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Title: The effects of flavonoids in reducing trophoblast oxidative stress and apoptosis
Author: Ebegboni, Vernon Justice
ISNI:       0000 0004 7959 9385
Awarding Body: Nottingham Trent University
Current Institution: Nottingham Trent University
Date of Award: 2018
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Pregnancy is a complex state characterised by changes in maternal physiology to favour the development and growth of the developing foetus. This is mainly achieved by the placenta, a pregnancy specific temporary organ. In human's, the placenta is a highly specialised organ that acts as an interface for the exchange of nutrients, gaseous products, wastes and hormones between the mother and the foetus. Most importantly, the fate of human pregnancy relies on the successful invasion of early placental precursor cells called extravillous trophoblasts. These highly invasive cells, form a "plug" into material spiral arteries. This transforms the placental circulation from high-resistant low flow to low-resistant high flow state. Inadequate remodelling of the maternal spiral arteries can cause pregnancy complications such as pre-eclampsia, miscarriage and foetal/maternal death. The main cause for the incomplete transformation of spiral arteries is believed to be placental oxidative stress during early gestation. Therefore, measures to reduced early trophoblast oxidative stress have taken precedence in placental research. It has been hypothesised that the introduction of non-enzymatic dietary antioxidants such as flavonoids, metal chelates and vitamins may prevent this oxidative stress, especially during early pregnancy. Flavonoids are phenolic compounds derived from fruits and vegetable and possess antioxidant properties. In fact, normal pregnant mothers usually "crave" for certain plant products (such as fruits) which apparently have high flavonoids concentrations. Although, their antioxidant properties have been well documented in myocardial and neuronal cells, their role in the prevention of trophoblast oxidative stress is unknown. Thus, exploring the antioxidative oxidative effects of selected flavonoids, their metabolites alone or in combination is deemed essential. This study aims to understand the antioxidative properties of selected flavonoids (and their metabolite combinations) on a transformed early extravillous trophoblast cell line HTR-8/SVneo. It also explores the cytoprotective effects of these flavonoids during in vitro trophoblast invasion. To achieve this aim, optimisation of the non-toxic concentrations of flavonoids (quercetin, morin, naringin and hesperidin)/metabolites (Q3G, naringenin and hesperetin) on HTR-8/SVneo cells was carried out using MTT and CellTox™ green cytotoxicity assays. Afterwards, oxidative stress model for HTR-8/SVneo cells was established by hypoxia reoxygenation (HR). The effects of 24 h pre-treatment with flavonoids prior to HR-induced oxidative stress on HTR-8/SVneo cell viability was assessed using MTT and CellTiter-Glo® assays. Further investigation on the antioxidative effects of flavonoids was carried out by assessing their effects on glutathione levels, nicotinamide adenine dinucleotide phosphate system, H2O2 scavenging and apoptosis. Flavonoid involvement in the modulation of protein kinases (ERK1/2, PKB, JNK/SAPK and p38 MAPK), trophoblast invasion and migration as well as spheroid formation/invasion was also investigated. Flavonoids/metabolites below 10 μM were well tolerated by HTR-8/SVneo cells and pre-treatment with 3 μM flavonoid or 1 μM metabolite shown significant protection against H/R insult. Further investigation revealed that flavonoid cytoprotective effects against H/R insult were associated with their ability to interact with other antioxidant systems such as increasing GSH and decreasing GSSG levels, redox balancing (restoring NADP/NADPH ratio), inhibition of apoptosis by decreasing caspase 3/7 activity, and scavenging of H2O2. The data from this study also indicates that flavonoid pre-treatment significantly inhibited HR-induced protein kinase activation/phosphorylation (p < 0.0001), enhanced HTR-8/SVneo invasive capacity (p < 0.0001) and increased spheroid formation and invasion (p < 0.001). In summary, the study has shown for the first time that 24 h pre-treatment with flavonoids, their metabolites or in combination on HTR-8/SVneo cells significantly protected against HR-induced oxidative stress. Most importantly these combinations have enhanced trophoblast cell line invasion by reducing oxidative stress. These findings suggest that the ingestion of flavonoid rich foods during pregnancy may benefit placental development and health.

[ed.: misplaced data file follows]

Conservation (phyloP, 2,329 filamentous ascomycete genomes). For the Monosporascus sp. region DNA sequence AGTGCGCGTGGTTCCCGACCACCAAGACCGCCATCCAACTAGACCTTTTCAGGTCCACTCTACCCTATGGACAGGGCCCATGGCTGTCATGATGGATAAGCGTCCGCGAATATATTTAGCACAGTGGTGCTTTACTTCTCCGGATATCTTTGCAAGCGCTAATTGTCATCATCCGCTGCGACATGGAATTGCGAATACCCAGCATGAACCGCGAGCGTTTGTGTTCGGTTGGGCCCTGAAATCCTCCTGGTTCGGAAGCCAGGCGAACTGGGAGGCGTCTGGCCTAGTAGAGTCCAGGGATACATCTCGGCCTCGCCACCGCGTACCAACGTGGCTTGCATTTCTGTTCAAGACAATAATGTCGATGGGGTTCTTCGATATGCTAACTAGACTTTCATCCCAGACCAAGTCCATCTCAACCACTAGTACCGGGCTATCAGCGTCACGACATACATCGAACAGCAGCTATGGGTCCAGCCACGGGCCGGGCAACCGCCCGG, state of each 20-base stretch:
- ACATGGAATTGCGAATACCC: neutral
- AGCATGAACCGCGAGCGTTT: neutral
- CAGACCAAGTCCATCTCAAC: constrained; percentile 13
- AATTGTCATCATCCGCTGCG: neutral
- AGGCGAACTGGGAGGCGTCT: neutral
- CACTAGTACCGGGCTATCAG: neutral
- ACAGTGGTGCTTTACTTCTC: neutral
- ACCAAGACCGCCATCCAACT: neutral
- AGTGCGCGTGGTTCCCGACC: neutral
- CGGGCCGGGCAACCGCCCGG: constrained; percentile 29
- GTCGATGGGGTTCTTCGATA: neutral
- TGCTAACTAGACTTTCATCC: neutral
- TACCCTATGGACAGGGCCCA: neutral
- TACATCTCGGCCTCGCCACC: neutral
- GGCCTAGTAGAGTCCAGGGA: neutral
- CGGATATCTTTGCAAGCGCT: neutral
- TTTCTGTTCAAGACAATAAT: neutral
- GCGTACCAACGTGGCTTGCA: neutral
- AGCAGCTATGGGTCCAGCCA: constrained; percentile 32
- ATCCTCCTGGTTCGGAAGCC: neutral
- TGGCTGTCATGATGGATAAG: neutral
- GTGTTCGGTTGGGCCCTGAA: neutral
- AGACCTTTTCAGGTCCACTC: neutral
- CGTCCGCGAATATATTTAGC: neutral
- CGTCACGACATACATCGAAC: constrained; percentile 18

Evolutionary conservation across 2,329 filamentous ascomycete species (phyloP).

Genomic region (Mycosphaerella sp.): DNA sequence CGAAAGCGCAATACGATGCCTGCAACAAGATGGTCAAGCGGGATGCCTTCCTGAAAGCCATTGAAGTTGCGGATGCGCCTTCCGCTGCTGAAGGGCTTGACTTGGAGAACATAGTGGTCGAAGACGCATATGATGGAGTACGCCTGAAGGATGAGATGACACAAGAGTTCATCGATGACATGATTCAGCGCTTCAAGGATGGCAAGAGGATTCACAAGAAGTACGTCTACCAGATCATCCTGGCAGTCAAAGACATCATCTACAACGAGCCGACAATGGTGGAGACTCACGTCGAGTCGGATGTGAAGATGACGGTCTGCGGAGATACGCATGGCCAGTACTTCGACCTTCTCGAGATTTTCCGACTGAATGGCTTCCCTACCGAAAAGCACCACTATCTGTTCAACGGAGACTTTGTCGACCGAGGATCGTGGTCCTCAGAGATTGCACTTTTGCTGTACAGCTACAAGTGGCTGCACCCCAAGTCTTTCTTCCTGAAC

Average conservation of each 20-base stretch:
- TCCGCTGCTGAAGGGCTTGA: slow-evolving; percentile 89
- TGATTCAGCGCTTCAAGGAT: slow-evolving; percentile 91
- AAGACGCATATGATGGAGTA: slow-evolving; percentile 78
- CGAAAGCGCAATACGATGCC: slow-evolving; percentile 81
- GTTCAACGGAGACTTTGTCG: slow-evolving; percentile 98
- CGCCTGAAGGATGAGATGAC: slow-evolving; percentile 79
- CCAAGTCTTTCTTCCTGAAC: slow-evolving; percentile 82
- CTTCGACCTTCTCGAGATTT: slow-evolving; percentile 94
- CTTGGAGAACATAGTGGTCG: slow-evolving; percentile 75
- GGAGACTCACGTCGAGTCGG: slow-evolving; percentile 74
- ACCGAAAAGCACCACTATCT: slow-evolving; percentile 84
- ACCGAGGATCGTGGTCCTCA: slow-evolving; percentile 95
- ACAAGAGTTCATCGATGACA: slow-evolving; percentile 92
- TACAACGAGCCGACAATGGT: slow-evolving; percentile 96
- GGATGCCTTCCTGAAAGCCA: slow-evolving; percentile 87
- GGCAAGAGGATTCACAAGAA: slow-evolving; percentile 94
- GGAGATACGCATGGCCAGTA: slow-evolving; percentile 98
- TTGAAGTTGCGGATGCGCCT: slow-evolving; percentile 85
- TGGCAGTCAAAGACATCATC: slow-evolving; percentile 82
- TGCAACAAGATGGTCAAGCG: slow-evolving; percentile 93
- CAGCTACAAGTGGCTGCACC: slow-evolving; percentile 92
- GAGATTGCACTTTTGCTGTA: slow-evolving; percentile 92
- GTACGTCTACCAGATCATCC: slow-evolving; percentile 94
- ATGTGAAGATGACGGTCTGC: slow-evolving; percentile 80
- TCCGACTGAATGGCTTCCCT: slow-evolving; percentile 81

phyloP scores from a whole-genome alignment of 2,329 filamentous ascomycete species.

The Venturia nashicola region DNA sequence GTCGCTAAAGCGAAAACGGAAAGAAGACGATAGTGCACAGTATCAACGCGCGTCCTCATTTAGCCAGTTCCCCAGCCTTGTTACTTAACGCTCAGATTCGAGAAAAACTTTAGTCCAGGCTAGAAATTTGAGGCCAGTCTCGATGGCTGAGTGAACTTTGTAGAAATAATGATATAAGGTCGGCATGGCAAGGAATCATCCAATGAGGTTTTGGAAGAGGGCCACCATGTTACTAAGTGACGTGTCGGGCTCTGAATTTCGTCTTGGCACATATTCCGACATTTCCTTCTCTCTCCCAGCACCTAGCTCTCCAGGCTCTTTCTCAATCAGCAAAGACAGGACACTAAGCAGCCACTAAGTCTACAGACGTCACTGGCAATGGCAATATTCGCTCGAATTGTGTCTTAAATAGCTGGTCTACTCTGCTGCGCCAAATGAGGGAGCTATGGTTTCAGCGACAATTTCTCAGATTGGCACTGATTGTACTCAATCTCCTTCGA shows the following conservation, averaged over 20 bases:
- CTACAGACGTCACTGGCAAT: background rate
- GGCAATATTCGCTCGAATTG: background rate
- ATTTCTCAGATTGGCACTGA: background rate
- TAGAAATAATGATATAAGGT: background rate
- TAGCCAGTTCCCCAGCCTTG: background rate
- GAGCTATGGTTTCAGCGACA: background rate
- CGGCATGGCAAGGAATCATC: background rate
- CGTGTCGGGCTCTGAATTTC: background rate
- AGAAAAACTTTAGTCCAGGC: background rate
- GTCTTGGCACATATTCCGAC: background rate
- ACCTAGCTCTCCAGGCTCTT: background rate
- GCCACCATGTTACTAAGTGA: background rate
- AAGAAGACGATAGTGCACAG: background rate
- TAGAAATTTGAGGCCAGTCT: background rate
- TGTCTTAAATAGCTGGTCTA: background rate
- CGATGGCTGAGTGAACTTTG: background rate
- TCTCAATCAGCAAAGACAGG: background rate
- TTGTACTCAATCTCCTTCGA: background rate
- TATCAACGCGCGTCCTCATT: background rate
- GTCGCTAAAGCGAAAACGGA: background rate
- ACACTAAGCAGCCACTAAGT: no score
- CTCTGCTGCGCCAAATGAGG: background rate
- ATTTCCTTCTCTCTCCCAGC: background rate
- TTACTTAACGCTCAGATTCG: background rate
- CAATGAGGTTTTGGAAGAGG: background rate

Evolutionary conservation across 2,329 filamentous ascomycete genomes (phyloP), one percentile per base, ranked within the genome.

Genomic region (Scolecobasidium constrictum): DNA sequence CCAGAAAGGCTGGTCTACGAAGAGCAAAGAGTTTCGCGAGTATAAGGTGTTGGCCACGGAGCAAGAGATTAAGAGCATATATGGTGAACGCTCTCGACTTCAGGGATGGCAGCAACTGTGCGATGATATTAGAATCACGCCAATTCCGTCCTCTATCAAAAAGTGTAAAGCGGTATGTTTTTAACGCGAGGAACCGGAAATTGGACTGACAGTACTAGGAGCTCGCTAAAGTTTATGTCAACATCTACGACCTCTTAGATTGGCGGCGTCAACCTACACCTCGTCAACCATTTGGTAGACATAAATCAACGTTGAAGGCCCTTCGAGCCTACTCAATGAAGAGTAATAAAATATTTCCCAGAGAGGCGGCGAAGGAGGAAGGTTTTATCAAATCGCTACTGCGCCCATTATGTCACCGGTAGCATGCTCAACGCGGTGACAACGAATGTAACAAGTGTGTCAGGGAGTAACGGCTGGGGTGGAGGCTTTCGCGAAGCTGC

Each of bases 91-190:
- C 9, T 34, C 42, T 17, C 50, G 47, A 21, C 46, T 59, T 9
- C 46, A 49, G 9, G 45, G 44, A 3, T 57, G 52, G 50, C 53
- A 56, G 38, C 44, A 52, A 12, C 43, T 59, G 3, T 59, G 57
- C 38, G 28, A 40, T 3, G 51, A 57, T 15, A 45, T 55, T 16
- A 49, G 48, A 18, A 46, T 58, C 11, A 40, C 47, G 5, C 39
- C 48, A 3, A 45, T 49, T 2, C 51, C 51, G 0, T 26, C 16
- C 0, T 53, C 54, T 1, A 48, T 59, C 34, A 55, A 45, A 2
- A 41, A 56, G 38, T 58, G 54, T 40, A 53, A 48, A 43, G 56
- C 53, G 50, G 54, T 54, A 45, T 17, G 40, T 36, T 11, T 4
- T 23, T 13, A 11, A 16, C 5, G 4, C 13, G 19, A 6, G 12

Supervisor: Not available Sponsor: Not available
Qualification Name: Thesis (Ph.D.) Qualification Level: Doctoral
EThOS ID:  DOI: Not available